"The class was then left to its own devices for a week of reflection, at the end of which each of us performed in a recital. After that we met with Dr. Greene privately again to assess our progress individually," explains senior trumpet player Patrick Gonsalves.

"The key, I discovered, is not getting rid of the things that happen in stressful situations, because that's unrealistic, but instead learning how to work with them positively," continues Gonsalves. "We worked on exercises that released tension and allowed us to concentrate on relaxed breathing. He encouraged us to create a concept, or an idea, a saying that you say to yourself before each piece that says in a minimum amount of words what it will take to play well. You channel this energy first, calmly, and then you play. You're not aiming for a peak performance, but an optimal one."

Gonsalves adds, "This man really is incredible," "His teaching has, even in this short period of time, really helped me pull everything into my own sphere of control. Working with him has been one of the most productive experiences of my life. His insight into the performance mindset is invaluable."

Isaac Stern, one of the greatest violinists of the twentieth century, once said, "Performing is learning to live with fear." Greene firmly stands by this notion. The challenge, Greene asserts, lies in the act of constructively using that fear, not in the act of eliminating it. "My work is about centering, realizing energy that's already there yet needs the right avenue. It's not about being confident. It's not about playing well by being comfortable and wiping out nervous energy. It's about finding the right channel for all that energy."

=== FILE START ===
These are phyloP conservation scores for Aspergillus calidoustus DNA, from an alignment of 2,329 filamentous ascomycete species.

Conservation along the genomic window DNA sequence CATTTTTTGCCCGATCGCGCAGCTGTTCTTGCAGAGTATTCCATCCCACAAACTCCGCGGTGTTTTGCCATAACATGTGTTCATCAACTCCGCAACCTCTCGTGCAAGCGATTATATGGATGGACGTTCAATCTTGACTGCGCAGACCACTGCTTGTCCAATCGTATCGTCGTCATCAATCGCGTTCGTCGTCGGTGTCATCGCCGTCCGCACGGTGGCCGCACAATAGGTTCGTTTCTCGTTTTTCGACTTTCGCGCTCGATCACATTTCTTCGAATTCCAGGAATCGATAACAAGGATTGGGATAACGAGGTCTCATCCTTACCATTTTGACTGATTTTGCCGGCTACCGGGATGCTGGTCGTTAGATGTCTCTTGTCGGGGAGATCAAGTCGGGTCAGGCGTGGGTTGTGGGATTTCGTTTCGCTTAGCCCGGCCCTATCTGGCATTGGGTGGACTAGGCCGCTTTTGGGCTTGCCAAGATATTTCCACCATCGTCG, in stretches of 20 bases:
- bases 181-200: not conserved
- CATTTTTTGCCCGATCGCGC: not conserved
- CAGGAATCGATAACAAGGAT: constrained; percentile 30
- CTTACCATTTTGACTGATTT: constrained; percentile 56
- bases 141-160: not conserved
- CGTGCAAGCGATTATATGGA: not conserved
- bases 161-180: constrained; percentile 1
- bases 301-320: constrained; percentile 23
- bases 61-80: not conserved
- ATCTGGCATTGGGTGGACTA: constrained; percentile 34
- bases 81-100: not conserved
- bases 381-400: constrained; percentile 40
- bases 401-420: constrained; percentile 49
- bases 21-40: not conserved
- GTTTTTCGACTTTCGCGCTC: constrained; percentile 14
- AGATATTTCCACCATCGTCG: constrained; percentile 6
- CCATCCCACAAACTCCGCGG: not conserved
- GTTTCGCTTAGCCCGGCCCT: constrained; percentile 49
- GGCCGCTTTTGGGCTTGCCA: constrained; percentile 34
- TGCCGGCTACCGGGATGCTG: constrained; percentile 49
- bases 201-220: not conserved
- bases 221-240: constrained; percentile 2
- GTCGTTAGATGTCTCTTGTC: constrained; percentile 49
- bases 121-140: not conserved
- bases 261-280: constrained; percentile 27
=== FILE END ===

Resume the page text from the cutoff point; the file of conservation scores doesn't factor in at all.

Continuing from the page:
Don Greene: From Sports to Music

Don Greene was a sports psychologist for ten years. While working with golfers one summer in Colorado, he came upon a musician in need of some practical, clinical advice on the matter of performance nerves. "There was a concert series that came through Colorado, through which I got to know this bassoonist who was interested in my teaching and how it related to performance problems. I became fascinated with this line of work, and realized how much I had to offer to someone from a different field and frame of thought." Greene began seeing musicians on a regular basis, and quickly discovered how clearly the psychology of sports and music paralleled one another. Six years ago, Greene stopped working with athletes and devoted his professional energies entirely to performing artists.